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develop that which lay embryonic in his mind. Our own Davy, three years his junior, gained the prize. Still, the fruits of his labour did not fail ; his · Théorie du Jeu 'had made its way to the Institute, where it was unanimously pronounced the work d'une tête forte.' The Inspector of the Bourg College had also pronounced Ampère's pupils to be forwarder than any others, and an appointment to a professorship de * Lycée' at Lyons itself was the result:

Ampère had now reached the summit of his wishes—a more lucrative appointment, and that with his wife at his side. But Julie had sad presentiments : she was, as it were, behind the scenes. One of her last letters gently prepares him : · The • problem of regaining health is not one for us to solve. No wishes of ours can obtain that, if the Master of our Being has

decreed otherwise. Mon ami, we were made for each other, • and, if I were well, we should be too happy.' The end was not far off. The journal takes up the narrative of a period of intense anxiety. “J'espère en Vous, Omon Dieu ! mais je • serai soumis à votre arrêt, quelqu'il soit. Mais j'eusse pré* féré la mort.' And then finally, “O Seigneur, Dieu de misé

ricorde, daignez me réunir dans le ciel à celle que vous m'avez • permis d'aimer sur la terre.' Julie Ampère died in July 1804.

Ampère is next found in Paris, where he accepted an appointment at l'École Polytechnique, and subsequently became Inspector-General of the University. The history of his mind is here continued by a correspondence with his Lyonese friends. Foremost among these was the printer, Simon Ballanche, a name of high moral and intellectual import, of whom we shall hear more. Ampère sought to drown his sorrow in work. But mathematics and geometry had no balm for such a wound. He was lonely and miserable, for Parisian manners at that time offered no congenial society for a bereaved and virtuous young man. He writes to his friends : · Pray for me, that I may con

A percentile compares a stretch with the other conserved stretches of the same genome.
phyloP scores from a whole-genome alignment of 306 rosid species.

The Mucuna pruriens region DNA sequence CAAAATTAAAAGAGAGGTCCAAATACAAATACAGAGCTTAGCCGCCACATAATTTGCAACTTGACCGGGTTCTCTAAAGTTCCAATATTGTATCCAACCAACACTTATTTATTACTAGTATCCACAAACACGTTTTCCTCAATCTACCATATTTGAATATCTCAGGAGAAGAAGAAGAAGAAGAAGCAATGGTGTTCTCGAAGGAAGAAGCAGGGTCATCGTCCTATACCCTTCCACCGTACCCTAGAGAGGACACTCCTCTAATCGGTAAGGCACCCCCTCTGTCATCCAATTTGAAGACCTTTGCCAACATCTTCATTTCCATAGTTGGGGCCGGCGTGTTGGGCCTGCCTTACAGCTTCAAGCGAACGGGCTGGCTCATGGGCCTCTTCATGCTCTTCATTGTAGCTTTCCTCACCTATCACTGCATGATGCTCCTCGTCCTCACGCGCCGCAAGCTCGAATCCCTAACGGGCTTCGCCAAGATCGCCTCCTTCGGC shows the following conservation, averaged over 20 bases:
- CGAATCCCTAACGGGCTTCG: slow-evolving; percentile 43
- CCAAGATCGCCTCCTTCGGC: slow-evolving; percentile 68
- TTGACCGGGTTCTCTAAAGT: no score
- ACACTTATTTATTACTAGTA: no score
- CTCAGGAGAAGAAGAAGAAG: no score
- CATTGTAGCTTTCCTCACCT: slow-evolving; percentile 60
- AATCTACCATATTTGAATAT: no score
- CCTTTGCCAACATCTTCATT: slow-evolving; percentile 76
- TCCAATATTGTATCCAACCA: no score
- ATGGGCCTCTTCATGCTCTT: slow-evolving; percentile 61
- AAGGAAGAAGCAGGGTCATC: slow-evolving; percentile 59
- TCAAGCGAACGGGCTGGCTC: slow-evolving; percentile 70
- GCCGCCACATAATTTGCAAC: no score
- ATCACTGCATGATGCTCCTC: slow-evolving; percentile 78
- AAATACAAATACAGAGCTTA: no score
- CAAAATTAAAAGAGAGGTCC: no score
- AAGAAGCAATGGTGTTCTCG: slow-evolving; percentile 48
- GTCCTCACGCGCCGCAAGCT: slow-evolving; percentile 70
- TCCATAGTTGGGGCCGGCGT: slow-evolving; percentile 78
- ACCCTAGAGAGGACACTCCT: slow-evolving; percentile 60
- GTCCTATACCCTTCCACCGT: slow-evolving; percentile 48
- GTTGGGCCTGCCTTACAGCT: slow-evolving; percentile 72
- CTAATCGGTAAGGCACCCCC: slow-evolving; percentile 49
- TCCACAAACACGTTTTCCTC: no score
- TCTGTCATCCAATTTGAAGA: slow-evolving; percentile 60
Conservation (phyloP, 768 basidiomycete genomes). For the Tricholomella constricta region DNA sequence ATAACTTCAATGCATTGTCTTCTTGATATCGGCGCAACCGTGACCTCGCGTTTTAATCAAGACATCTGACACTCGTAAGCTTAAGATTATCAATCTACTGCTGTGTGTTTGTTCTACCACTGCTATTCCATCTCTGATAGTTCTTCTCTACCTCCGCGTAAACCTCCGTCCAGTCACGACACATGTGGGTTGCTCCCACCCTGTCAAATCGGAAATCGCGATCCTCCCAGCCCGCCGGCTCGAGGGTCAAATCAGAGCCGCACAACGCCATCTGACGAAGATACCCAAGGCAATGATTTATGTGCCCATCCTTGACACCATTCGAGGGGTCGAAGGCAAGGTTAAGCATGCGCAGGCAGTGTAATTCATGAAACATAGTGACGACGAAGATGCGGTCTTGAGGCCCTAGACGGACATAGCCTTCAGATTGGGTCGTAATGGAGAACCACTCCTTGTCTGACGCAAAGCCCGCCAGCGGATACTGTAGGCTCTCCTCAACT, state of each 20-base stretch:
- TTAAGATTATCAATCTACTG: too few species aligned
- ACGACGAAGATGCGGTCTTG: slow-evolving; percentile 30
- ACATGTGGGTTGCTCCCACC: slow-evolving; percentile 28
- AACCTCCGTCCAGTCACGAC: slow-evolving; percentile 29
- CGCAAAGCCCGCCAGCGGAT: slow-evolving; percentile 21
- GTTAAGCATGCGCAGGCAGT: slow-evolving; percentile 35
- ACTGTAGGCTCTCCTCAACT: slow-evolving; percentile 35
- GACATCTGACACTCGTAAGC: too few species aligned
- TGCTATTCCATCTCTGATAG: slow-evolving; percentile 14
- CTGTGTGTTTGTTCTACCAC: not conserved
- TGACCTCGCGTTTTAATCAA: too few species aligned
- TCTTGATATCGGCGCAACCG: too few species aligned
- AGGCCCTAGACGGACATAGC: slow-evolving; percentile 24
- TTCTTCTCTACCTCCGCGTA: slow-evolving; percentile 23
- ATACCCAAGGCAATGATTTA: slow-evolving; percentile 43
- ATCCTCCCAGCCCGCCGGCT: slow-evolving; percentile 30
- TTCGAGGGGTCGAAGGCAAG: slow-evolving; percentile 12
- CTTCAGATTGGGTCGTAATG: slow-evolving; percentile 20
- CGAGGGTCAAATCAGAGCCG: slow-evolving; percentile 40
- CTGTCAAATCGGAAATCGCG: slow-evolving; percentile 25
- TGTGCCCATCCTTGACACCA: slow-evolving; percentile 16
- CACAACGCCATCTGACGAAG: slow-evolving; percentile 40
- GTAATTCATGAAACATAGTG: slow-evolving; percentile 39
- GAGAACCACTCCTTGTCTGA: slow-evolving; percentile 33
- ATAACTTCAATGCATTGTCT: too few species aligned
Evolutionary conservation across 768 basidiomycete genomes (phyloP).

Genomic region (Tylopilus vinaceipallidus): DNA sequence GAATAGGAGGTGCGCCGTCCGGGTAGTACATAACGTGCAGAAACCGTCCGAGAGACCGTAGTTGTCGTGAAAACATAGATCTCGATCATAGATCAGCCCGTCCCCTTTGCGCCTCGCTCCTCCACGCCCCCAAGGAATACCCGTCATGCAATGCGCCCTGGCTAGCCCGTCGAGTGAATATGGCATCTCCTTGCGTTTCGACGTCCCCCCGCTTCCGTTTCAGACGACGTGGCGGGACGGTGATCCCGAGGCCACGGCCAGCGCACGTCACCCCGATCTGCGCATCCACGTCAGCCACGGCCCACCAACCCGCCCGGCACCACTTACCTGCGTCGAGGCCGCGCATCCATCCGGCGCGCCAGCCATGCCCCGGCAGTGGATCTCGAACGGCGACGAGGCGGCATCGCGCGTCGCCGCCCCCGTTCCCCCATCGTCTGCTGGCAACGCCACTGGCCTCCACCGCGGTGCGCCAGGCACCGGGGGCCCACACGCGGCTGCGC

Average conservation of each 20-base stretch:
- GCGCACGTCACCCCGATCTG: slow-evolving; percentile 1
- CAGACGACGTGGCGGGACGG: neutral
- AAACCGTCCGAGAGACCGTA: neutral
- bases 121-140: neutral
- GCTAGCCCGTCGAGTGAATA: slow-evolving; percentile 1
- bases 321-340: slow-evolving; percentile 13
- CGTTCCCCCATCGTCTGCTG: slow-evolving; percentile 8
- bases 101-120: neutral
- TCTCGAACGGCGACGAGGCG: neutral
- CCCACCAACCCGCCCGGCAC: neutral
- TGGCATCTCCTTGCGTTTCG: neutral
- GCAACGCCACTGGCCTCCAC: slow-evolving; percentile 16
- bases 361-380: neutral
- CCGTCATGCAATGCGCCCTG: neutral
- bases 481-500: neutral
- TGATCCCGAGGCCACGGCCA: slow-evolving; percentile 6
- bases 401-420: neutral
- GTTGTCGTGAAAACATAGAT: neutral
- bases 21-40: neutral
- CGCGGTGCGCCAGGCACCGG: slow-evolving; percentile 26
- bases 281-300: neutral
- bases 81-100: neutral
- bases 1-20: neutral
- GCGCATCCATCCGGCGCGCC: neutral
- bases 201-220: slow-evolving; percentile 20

tinue to feel unhappy rather than become like too many I see • here.' He had been piously brought up in the communion of Rome, and, with the friends alluded to, had taken an active part in a society for the purpose of scientifically studying the grounds of the Christian religion, in opposition to the scepticism and sensuality of the day. But these foundations threatened now to crumble under his feet. He was not the first mourner to find that the usual religious formulas are apt to melt away before the fury of that furnace; or to have experienced that minds of a certain calibre need a strength of conviction not so much intended to be the present support as the final fruit of intense mental anguish. It was not so much his own sufferings, as the revelation they gave him of what the human mind could suffer, which shook his faith. Ampère's happiness was ever dependent on that of his fellow-creatures. It was said of him what can be said of few men: * Pour lui, le moi n'est rien. A mind so constituted and so tried turned naturally upon itself. He plunged accordingly for a time with feverish eagerness into the study of metaphysics, and could discuss and think on no other subject. The good people at Lyons took alarm for his orthodoxy. Ballanche, one of the few French mystics who has left his mark on modern French literature - who had himself learned the secret of sorrow,' and endorsed that knowledge with the following significant words: “We should be far less ' surprised to suffer, if we knew how much better sorrow is